Most portable games are lacking in complexity. I can’t say I blame the designers of these games, seeing as how much of the target audience needs only a temporary diversion in the midst of waiting in a theater line or for a meal at a restaurant.
But Nintendo’s Gameboy Advance, or GBA for short, is actually a great purchase for both people looking for something more substantial in games as well as those seeking temporary solace from boredom.
For those looking for a game to occupy them for quite a while, a GBA title I had the pleasure of playing recently will deliver.
“Castlevania: Circle of the Moon” is Konami’s resurrection of its flagship series of games for the portable system. In “CotM” you play a vampire hunter by the name of Nathan Graves, a young man under the tutelage of aging vampire hunter Morris Baldwin.
Morris, Morris’ jealous son Hugh, and Nathan journey into Dracula’s castle, where a confrontation with the recently revived vampire goes awry: Morris is captured and Hugh and Nathan are sent into an abyss. It is up to Nathan to save his master, with no help from the brash Hugh.
“CotM” is extremely similar to one of the great PlayStation titles released circa 1997: “Castlevania: Symphony of the Night.” Like its predecessor, “Circle of the Moon” throws Nathan into a massive castle where repeated battles with enemies will make Nathan stronger and give him better equipment and abilities.
This is fortunate considering he’ll need them to traverse otherwise inaccessible areas of the castle to defeat the ghastly monsters that become ever more powerful and strategically diverse with the game’s progression.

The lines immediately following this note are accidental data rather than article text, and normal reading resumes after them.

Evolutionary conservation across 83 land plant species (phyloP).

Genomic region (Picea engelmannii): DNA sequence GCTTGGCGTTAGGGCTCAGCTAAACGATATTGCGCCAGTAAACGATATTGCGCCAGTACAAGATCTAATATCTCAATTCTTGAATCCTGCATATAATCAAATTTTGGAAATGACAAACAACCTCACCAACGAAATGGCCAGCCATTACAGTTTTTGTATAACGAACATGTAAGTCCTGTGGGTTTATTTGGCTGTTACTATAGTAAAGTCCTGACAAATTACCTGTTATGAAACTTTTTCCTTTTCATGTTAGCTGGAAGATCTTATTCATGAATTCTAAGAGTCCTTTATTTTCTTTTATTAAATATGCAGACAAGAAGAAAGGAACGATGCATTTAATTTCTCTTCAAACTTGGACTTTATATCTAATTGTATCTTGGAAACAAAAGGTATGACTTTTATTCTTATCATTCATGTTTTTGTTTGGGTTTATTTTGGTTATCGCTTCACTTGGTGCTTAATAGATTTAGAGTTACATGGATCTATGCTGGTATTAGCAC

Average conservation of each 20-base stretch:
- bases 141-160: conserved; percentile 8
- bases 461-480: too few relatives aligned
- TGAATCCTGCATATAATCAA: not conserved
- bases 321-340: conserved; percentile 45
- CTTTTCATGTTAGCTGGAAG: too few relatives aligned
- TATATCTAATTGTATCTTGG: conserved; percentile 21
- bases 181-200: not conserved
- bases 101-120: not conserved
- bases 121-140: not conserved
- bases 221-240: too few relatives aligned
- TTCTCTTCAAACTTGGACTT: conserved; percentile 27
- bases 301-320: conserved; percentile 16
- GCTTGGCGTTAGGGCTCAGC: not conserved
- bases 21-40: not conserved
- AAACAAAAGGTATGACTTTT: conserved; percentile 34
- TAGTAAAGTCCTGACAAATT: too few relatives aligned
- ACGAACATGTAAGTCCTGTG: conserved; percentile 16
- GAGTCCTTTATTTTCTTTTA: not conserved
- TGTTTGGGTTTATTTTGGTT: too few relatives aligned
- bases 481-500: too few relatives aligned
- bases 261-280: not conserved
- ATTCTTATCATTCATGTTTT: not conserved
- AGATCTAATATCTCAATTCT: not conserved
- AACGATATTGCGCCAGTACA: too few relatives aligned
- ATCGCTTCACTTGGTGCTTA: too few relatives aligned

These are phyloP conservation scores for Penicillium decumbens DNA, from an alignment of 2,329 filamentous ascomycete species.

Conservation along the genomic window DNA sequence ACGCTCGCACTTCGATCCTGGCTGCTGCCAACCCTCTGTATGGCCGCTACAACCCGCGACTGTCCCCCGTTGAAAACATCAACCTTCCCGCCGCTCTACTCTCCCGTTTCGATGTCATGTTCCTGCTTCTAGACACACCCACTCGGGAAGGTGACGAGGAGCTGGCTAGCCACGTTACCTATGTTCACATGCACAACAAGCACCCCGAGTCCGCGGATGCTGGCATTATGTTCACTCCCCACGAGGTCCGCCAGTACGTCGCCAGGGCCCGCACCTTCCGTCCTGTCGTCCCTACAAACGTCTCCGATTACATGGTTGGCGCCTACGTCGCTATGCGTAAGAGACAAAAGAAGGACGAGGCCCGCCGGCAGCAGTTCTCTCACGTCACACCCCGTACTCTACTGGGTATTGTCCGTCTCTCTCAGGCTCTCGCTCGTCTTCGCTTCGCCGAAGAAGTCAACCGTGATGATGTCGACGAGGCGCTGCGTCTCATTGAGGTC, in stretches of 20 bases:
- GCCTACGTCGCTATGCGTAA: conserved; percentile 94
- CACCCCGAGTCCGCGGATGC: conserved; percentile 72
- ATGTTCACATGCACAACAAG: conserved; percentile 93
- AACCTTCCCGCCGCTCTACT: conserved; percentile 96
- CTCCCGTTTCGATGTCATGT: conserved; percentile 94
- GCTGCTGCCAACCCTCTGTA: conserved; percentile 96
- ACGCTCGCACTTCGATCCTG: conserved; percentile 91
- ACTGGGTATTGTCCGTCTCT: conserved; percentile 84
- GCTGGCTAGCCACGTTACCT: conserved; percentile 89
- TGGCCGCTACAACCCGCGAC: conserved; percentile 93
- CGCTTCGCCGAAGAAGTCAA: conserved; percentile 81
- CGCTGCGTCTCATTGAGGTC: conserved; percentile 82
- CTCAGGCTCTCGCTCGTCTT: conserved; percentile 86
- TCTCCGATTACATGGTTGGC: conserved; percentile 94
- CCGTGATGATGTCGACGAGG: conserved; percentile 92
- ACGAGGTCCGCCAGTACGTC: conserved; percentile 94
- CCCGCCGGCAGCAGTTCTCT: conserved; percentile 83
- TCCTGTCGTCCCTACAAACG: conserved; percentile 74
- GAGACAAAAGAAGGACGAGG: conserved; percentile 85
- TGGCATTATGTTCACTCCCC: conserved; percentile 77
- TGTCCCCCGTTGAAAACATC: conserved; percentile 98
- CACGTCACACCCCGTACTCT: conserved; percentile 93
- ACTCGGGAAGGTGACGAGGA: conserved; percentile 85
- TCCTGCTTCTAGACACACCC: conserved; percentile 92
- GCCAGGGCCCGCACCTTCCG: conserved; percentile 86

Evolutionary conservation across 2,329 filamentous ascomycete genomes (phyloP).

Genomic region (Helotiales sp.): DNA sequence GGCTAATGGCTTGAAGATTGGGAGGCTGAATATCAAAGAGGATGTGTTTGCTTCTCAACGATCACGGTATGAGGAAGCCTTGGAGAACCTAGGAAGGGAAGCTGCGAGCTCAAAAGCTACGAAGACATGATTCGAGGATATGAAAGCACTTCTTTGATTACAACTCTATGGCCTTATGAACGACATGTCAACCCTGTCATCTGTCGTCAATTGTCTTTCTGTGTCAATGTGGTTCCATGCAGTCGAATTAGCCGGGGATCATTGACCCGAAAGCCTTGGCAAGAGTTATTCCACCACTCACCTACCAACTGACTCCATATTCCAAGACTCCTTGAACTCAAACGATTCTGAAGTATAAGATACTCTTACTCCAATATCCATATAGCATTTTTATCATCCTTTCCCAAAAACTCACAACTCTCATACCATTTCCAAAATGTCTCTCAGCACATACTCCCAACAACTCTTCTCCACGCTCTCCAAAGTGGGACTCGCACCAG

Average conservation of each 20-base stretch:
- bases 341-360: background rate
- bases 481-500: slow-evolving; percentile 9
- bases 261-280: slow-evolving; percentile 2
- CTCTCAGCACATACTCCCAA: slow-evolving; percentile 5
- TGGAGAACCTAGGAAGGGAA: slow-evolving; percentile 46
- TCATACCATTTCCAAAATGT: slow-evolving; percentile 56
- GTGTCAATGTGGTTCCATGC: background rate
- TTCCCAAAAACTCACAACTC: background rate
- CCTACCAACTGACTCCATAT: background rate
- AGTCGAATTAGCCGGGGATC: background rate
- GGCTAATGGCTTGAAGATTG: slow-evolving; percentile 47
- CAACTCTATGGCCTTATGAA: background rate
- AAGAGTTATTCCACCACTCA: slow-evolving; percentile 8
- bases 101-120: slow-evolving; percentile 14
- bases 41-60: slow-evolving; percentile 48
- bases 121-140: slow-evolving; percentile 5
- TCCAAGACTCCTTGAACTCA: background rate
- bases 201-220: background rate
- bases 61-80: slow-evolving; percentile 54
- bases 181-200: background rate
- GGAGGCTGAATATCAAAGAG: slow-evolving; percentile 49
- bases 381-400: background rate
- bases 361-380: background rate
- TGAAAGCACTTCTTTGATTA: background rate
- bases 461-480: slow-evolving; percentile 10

Nathan has access to both conventional weapons, such as the standard whips and daggers, as well as magical attacks, all of which are easy to control and execute.
Finding magical cards throughout the adventure allows Nathan to execute a variety of spells, from offensive endeavors to more defensive applications. Control is spot-on and intuitive, which makes things all the more pleasant.
What’s surprising is the level of graphical complexity for a game designed for a tiny screen. “Circle of the Moon” has some extremely lush scenery for a video game of this caliber, and the amount of animation is surprising.
But be forewarned that the GBA’s screen can be difficult to see without adequate lighting.
With all it has going for it, “Circle of the Moon” becomes a title bigger than its format; it’s a complex and engaging game that’s much like a good book in that you won’t want to put your handheld system down.
“Circle of the Moon” is roughly a 12 to 15 hour game from start to finish, and rather epic considering the rest of the portable competition.
Because of this, the game doesn’t fit well in the scope of most portable game venues that yield rather short stretches in which to entertain oneself.
For those of us with a lot of time to kill, however, “Castlevania: Circle of the Moon” for the Gameboy Advance will not disappoint.